Valley produce companies recovering from shipping delays
Valley produce companies are scrambling to restart now that additional truck inspections at ports of entry have been halted.
Two companies say shipments are arriving on time, but they've still taken some financial hits.
Traffic at the border is back to a more normal pace, but for produce companies, it’s not business as usual—at least not yet.
“Now with the normal entry, it’ll take a week or two for the prices to stabilize,” said Mario Garcia of Majef Produce. “Some prices will drop, other ones will stay the same. Now there’s more volume, and obviously, when you have more volume, you have to lower the price.
Shipments for one local vegetable wholesaler, Amore Produce, are still entering Texas through alternate routes.
“They’re crossing in the average time, two to three hours,” said Rolando Garza, a business developer with Amore Produce. “Of course, we are still using the Roma port of entry, it’s a little bit quicker at this time, but we’re doing good now.”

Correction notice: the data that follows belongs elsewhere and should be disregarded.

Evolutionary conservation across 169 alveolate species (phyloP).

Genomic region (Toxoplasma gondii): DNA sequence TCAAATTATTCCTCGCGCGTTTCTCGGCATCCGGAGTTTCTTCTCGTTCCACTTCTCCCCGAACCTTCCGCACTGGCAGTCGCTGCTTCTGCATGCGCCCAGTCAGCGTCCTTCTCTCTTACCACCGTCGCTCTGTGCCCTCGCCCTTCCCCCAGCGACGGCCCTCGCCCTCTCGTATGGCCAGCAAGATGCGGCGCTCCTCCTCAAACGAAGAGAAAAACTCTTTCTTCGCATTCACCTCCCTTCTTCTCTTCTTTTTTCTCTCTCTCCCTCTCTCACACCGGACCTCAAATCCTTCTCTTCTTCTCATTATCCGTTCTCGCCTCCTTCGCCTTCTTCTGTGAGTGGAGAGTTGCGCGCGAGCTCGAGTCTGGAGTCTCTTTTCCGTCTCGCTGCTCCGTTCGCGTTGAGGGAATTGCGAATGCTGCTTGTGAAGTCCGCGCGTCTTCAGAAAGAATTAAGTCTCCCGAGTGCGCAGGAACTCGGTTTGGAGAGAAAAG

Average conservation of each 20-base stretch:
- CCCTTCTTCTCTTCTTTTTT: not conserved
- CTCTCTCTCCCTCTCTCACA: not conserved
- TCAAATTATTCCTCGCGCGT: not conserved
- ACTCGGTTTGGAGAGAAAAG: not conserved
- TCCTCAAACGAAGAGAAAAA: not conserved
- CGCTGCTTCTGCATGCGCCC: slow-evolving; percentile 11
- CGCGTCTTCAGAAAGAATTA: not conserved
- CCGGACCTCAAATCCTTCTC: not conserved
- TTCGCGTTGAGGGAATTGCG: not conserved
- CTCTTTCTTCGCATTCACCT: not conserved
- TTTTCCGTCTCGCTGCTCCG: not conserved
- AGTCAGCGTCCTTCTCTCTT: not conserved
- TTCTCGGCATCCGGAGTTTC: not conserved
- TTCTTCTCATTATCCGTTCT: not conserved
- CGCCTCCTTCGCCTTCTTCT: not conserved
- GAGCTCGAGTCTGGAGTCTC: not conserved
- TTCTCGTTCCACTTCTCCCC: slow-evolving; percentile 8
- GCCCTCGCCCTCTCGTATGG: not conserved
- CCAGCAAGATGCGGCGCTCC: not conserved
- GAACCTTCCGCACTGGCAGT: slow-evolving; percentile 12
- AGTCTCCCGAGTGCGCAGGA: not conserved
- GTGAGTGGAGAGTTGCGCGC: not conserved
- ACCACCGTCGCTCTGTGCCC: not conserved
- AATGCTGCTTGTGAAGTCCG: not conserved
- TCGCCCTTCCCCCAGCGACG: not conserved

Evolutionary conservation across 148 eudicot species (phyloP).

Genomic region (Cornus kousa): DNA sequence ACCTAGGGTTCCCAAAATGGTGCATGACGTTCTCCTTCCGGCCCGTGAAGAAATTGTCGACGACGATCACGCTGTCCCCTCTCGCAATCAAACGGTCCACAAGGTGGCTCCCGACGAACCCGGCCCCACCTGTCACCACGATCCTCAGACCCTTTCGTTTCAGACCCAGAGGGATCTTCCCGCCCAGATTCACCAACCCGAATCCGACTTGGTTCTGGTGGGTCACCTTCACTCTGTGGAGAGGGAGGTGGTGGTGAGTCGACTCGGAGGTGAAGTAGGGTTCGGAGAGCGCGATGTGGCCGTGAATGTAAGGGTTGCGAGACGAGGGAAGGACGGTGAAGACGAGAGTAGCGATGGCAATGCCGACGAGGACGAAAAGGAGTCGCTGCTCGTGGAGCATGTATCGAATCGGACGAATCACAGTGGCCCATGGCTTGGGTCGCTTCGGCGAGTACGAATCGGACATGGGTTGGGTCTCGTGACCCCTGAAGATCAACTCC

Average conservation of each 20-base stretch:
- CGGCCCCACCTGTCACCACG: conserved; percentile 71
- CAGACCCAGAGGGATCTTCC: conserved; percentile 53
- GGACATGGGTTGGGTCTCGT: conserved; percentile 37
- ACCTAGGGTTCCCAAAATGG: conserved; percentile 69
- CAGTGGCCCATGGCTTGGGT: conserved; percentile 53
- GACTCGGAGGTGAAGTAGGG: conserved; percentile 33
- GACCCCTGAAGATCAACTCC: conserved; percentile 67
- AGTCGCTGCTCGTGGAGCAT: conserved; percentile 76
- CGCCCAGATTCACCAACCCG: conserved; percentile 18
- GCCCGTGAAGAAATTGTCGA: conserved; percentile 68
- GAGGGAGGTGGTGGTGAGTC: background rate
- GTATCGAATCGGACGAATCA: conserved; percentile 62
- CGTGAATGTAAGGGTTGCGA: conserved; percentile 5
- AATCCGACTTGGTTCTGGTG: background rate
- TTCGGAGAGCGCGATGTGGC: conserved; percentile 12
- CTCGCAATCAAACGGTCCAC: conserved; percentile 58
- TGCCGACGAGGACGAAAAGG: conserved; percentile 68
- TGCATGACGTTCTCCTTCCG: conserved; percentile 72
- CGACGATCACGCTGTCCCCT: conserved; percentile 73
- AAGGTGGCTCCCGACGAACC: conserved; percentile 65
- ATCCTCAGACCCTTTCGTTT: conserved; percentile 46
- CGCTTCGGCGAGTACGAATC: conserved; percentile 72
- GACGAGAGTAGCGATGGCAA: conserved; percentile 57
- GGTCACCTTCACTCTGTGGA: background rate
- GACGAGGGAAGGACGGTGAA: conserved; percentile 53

Garza says the business took a small hit, saying they had to sell vegetables that were affected by shipping delays at a 10 to 15 percent discount.
Amore Produce wasn't the only produce company that saw a drop in quality.
“The limes have to come in really green, but we got some that had turned yellow from being in the trucks too long,” said Garcia. “We have to push them out and sell them at the price we get them at. When you do that, it doesn't leave you any profit. If we don't sell them, they will just get rotten. “
Both produce companies say things are looking up, with Garza saying they've grown from these problems.
“What we learned is we need to find U.S. Customs brokers in a different port of entry and, of course, we need to find a better Mexican customs broker on the Mexican side to have options in the future,” Garza said.